Transportation Museums Take You On A Ride
Museums near and far that transport you through the stories of trains, planes, boats, cars and more
We can merely imagine the evolution of early transportation. Our ancestors depended solely on their own feet and motive power when hunting, foraging or migrating. Imagine their elation at harnessing the power of horses and camels, fashioning a wheel or carving out a boat and crafting a sail!
Means of getting people and supplies from one place to another became increasingly more sophisticated, taking off at top speed in the 17th and 18th centuries with the invention of trains, automobiles, bicycles and aircraft.
The evolution of transportation has been accompanied by changing desires: more than simply the practicality, we crave opportunities to explore, travel and embrace new experiences. Perhaps it’s this craving and our innate curiosity that make all things transportation so intriguing – and that result in museums worldwide covering every known mode of moving!
Henry Ford Museum explores cars – and more
By Jackie Sheckler Finch
Born July 30, 1863, Henry Ford probably should have followed in his father’s footsteps and become a farmer. Instead, at age 16 and against his father’s wishes, Henry left the family farm and headed to Detroit, where he found work as a mechanic’s apprentice.
The name Ford is synonymous with Henry’s later invention, a mass-produced automobile that was affordable for many common folks. As one of the world’s first billionaires, Ford was also a collector, and he happened to like pieces of everyday life from the past, including modes of transportation.
“The reason why a lot of these things still exist is Henry Ford,” says Kaitlin Scharra, supervisor of museum programs at the Henry Ford Museum of American Innovation in Dearborn, Michigan.
By 1920, Ford had decided to start a museum that would have two parts. An exhibit hall would display inventions and artifacts that recorded man’s technological and cultural progress. An adjacent outdoor village of 83 historic buildings would show how those objects were made and used.
Among the most popular museum exhibits is the one on presidential vehicles. It features Theodore Roosevelt’s horse-drawn Brougham, Franklin D. Roosevelt’s Sunshine Special, Dwight D. Eisenhower’s Bubbletop and JFK’s 1961 Lincoln, in which he was riding when he was assassinated in Dallas on Nov. 22, 1963.
Another presidential limousine in the exhibit is where Reagan took refuge on March 1, 1981, to escape would-be assassin John Hinckley’s gunfire. The limo is also where President Ford was riding when an attempt was made on his life. This is the last presidential limo that will be preserved. All presidential cars are now destroyed by the Secret Service for security reasons.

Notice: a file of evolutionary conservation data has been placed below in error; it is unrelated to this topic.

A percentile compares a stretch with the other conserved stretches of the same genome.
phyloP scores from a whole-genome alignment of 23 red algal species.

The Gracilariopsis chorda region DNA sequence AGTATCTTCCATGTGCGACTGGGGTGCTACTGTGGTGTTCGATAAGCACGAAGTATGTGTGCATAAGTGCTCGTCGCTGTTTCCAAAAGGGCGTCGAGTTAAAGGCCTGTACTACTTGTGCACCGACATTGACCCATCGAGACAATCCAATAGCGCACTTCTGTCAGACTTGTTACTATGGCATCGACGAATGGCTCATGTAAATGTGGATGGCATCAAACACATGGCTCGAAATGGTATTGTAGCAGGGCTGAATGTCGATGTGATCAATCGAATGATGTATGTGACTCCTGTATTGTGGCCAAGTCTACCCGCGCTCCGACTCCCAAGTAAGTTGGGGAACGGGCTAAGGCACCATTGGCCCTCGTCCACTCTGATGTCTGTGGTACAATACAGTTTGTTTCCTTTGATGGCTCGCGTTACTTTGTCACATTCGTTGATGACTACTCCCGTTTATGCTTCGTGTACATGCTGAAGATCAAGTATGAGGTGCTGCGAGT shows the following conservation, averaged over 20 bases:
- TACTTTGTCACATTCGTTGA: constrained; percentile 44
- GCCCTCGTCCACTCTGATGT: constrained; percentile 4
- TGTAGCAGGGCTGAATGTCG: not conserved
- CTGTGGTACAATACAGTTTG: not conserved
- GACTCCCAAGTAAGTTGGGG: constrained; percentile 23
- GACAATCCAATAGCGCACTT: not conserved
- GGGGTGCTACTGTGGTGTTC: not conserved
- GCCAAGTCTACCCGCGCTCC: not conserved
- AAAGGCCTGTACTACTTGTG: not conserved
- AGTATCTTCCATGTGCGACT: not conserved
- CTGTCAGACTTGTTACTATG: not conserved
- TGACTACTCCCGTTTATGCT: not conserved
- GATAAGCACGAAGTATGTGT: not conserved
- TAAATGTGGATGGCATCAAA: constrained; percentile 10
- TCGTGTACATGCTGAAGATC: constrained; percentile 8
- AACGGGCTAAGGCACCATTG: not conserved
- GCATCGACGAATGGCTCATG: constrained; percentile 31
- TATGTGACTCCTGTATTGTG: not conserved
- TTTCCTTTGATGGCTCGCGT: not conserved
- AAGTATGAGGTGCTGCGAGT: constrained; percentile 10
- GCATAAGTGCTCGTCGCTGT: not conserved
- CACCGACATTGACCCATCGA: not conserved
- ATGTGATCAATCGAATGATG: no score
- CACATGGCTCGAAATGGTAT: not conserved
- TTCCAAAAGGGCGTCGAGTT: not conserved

A big bus invites visitors to step aboard, sit where Rosa Parks sat and hear a stern voice telling her to move to the back of the bus. Parks refused. The 1955 incident in Montgomery, Alabama, is said to have sparked the modern Civil Rights movement.
MORE AMERICAN AUTOMOBILE MUSEUMS
The Thrill of Speed
The rumble of snarling engines mingles with the thunderous roar of race fans at Indianapolis Motor Speedway for a Memorial Day tradition since May 30, 1911.
Look past the races and racers at the Indianapolis Motor Speedway Museum, which presents a wealth of vintage race cars, including a yellow-and-black Marmon Wasp driven by Ray Harroun in the first Indy 500. As the only single-seat car in the race, Harroun didn’t have room for a ride-along mechanic to watch for danger, as did other cars. Instead, Harroun devised what is said to be the first rearview mirror on an automobile.
The Tupelo Collection
One of the largest auto museums in North America, the Tupelo Auto Museum was founded by Frank Spain in the Mississippi hometown of Elvis Presley. Of course, the museum has a 1976 Lincoln Mark IV once owned by the King. Also, see a never-driven 1994 Dodge Viper that can hit speeds of almost 190 mph, a 1948 Tucker (only 51 made) and B.B. King’s 1978 Rolls-Royce Silver Shadow. After Spain acquired his first antique auto in 1974, his collection now includes more than 100 vehicles displayed chronologically in a huge, spotlessly clean building with a supersize parking lot.
For more info, call 662-842-4242
When Cars Are Characters
Remember TV’s “Beverly Hillbillies” jalopy? How about the 1957 cherry-red Plymouth Fury from the movie Christine? Or the Ghostbusters red-and-white ambulance? Rusty’s TV and Movie Car Museum in Jackson, Tennessee, is home to more than 50 vehicles that owner Rusty Robinson has been collecting since he was 14 years old.
Jackie Sheckler Finch’s first new car was a 1965 Ford Mustang convertible. An Indiana journalist, she covered her first Indy 500 in 1987 to interview winner Al Unser.